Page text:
Embattled Rep. Eric Turner will lose his leadership post during the next legislative session after failing to disclose a financial interest in a debate he tried to influence during the last legislative session, House Speaker Brian Bosma said Friday.
Bosma, R-Indianapolis, also said he would author a comprehensive ethics bill to address “significant gaps” in state law and legislative rules that emerged when the House Ethics Committee recently investigated Turner.
“My greatest concern is restoring the confidence of the public in their elected officials,” Bosma said in a prepared statement.
Turner, R-Cicero, has denied violating any rules and said Friday in a statement that he has “remained committed to serving the speaker, our caucus, and the Indiana House with the highest integrity.” But Turner acknowledged that he serves “at the pleasure of the speaker of the House” and respects his decision for the next term.
In April, the Ethics Committee cleared Turner – who has served as speaker pro tem since Republicans retook control of the House in 2010 – of breaking House rules. But the committee said his actions did not achieve “the highest spirit of transparency” when he lobbied his colleagues to lift a nursing home construction moratorium that would have helped him and his family financially.
The committee members took no action against Turner and Bosma said he is confident the group did a “thorough” investigation. But earlier this month, nursing home-related companies owned by Turner’s son – with ties to Turner as well – entered into a $2.3 billion sale and partnership with a firm based in Ohio.
Bosma said Turner did not act appropriately.
“Given the recently disclosed magnitude of Rep. Turner’s personal and family financial interest in the outcome of the nursing home moratorium debate, any involvement in the decision-making process, whether in public debate or through private discussions with fellow elected officials, presented an irreconcilable conflict,” Bosma said. “Rep. Turner should have recused himself entirely from influencing the matter in any way given the personal financial stake involved.”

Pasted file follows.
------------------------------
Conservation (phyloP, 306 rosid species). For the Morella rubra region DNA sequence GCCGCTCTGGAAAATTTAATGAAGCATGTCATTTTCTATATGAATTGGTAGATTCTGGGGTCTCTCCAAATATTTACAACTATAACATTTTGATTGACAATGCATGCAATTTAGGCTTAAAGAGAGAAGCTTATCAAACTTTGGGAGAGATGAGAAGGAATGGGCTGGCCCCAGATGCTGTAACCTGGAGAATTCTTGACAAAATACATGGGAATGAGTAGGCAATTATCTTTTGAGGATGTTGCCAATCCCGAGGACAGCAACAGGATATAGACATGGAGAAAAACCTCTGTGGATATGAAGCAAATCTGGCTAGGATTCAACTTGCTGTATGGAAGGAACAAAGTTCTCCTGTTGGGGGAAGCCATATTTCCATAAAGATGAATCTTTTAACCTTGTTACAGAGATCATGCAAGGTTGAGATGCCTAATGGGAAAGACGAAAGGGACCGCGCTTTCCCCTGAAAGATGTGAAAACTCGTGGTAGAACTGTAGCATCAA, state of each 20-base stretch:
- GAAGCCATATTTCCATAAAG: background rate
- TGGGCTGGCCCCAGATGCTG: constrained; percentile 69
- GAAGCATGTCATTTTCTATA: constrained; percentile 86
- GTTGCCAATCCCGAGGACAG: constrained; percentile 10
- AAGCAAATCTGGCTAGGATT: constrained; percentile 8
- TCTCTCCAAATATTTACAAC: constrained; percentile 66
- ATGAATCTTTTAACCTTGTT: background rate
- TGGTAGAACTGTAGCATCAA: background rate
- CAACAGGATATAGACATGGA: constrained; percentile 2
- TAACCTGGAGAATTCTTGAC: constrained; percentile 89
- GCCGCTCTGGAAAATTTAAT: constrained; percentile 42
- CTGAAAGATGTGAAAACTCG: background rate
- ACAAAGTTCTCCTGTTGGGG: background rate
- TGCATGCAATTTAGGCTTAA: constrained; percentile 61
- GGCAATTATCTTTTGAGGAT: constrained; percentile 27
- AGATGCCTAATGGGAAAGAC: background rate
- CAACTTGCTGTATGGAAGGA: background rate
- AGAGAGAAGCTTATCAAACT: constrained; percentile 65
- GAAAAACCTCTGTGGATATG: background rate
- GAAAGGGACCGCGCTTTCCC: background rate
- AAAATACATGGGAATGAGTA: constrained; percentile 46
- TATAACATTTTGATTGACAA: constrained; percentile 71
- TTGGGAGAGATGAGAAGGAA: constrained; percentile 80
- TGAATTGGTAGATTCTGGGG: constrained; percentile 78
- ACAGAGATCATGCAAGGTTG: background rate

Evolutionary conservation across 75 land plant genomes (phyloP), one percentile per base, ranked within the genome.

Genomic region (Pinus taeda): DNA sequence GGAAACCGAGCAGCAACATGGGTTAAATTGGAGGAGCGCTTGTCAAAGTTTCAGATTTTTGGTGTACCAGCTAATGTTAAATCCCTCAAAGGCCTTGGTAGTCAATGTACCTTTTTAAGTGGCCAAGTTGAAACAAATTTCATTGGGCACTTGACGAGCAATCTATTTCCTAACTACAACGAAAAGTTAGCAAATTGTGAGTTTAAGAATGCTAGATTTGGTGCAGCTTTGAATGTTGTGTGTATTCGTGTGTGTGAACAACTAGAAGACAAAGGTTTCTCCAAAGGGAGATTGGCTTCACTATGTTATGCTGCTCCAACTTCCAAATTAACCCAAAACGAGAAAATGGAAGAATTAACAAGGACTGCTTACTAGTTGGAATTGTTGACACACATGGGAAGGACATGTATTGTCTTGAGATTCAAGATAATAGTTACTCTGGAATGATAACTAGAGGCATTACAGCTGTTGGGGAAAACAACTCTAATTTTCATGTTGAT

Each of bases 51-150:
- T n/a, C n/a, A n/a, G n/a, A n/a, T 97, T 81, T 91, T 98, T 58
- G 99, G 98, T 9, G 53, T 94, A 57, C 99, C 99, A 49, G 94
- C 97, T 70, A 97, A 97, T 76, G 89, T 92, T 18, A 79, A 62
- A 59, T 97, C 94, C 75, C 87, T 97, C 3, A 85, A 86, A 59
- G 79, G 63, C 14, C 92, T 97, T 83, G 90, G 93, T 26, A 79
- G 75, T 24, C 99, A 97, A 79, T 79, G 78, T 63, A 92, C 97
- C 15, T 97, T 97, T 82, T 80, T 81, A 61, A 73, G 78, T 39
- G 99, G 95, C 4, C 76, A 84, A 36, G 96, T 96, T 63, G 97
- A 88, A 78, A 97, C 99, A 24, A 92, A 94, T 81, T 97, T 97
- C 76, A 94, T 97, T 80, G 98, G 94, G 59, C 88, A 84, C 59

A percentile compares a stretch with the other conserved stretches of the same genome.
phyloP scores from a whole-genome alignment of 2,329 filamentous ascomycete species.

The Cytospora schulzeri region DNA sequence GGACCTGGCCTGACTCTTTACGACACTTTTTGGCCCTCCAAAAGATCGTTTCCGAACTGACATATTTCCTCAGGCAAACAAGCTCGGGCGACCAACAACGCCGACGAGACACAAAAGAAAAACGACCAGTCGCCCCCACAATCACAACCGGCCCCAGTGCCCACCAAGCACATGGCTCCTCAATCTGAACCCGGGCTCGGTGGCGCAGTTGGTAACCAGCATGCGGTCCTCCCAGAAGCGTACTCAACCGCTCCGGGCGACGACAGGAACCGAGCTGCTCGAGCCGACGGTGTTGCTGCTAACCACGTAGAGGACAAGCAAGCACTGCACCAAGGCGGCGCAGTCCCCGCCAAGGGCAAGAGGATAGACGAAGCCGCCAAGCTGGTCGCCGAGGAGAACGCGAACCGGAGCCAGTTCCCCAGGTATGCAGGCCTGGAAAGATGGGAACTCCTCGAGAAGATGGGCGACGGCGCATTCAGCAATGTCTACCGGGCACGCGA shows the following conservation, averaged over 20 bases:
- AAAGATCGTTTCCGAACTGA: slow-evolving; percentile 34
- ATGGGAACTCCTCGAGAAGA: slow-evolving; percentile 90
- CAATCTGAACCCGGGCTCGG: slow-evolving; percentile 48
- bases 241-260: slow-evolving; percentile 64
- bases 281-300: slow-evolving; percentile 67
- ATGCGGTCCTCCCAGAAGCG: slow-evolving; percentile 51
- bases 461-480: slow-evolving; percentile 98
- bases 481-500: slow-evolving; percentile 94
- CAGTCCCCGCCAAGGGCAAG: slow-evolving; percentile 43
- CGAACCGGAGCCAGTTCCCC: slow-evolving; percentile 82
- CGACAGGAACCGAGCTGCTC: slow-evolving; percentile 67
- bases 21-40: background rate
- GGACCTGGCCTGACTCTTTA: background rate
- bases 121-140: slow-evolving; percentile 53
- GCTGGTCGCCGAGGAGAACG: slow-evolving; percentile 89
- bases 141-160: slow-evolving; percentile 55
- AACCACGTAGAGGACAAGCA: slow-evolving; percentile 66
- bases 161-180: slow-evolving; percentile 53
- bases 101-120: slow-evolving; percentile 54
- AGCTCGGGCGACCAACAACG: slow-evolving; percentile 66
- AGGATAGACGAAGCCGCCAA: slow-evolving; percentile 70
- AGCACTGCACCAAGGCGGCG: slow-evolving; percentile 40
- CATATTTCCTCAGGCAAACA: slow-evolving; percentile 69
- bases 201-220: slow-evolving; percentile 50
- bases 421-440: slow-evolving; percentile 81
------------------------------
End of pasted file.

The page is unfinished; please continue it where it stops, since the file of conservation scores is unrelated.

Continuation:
Bosma said he made the decision “many weeks ago” that Turner would no longer be part of his leadership team after the November election. But he didn’t announce that decision publicly until Friday, just hours after Turner’s election opponent – Democrat Bob Ashley – sent Bosma a letter asking him to compel Turner to answer questions about the issue in person, rather than in writing as he’d done during the ethics investigation.
Turner “has ill-served, embarrassed and compromised the legacy of the great Republican leaders in Indiana,” Ashley said in his letter. “He has disgraced his own fellow House Republicans by failing to wear the mantle of ‘speaker pro tempore’ with the selfless carriage befitting the best Republican and Democratic leaders this state has produced.”
The ethics questions involved a moratorium that Indiana lawmakers placed on nursing home construction in 2009, in part to curb private-paying residents from switching to newer facilities. Proponents of that law say without it, older facilities would have a harder time affording the care for Medicaid patients who would be left.
In March, Hoosier lawmakers were considering legislation that would have extended the moratorium, but it died on the session’s last day. Turner is accused of lobbying in a private caucus against an extension of the moratorium.
Democrats called for an investigation following media reports about Turner’s actions. On Friday, Indiana Democratic Party Chairman John Zody said it has become “increasingly clear that Turner had far more at stake financially than what was originally thought or than what was disclosed.”
“The speaker has made the right decision removing him from leadership,” he said. “But it doesn’t end the culture of corruption that is pervasive with the current Republican leadership at the Statehouse.”
Lesley Weidenbener is executive editor of TheStatehouseFile.com, a news service powered by Franklin College journalism students.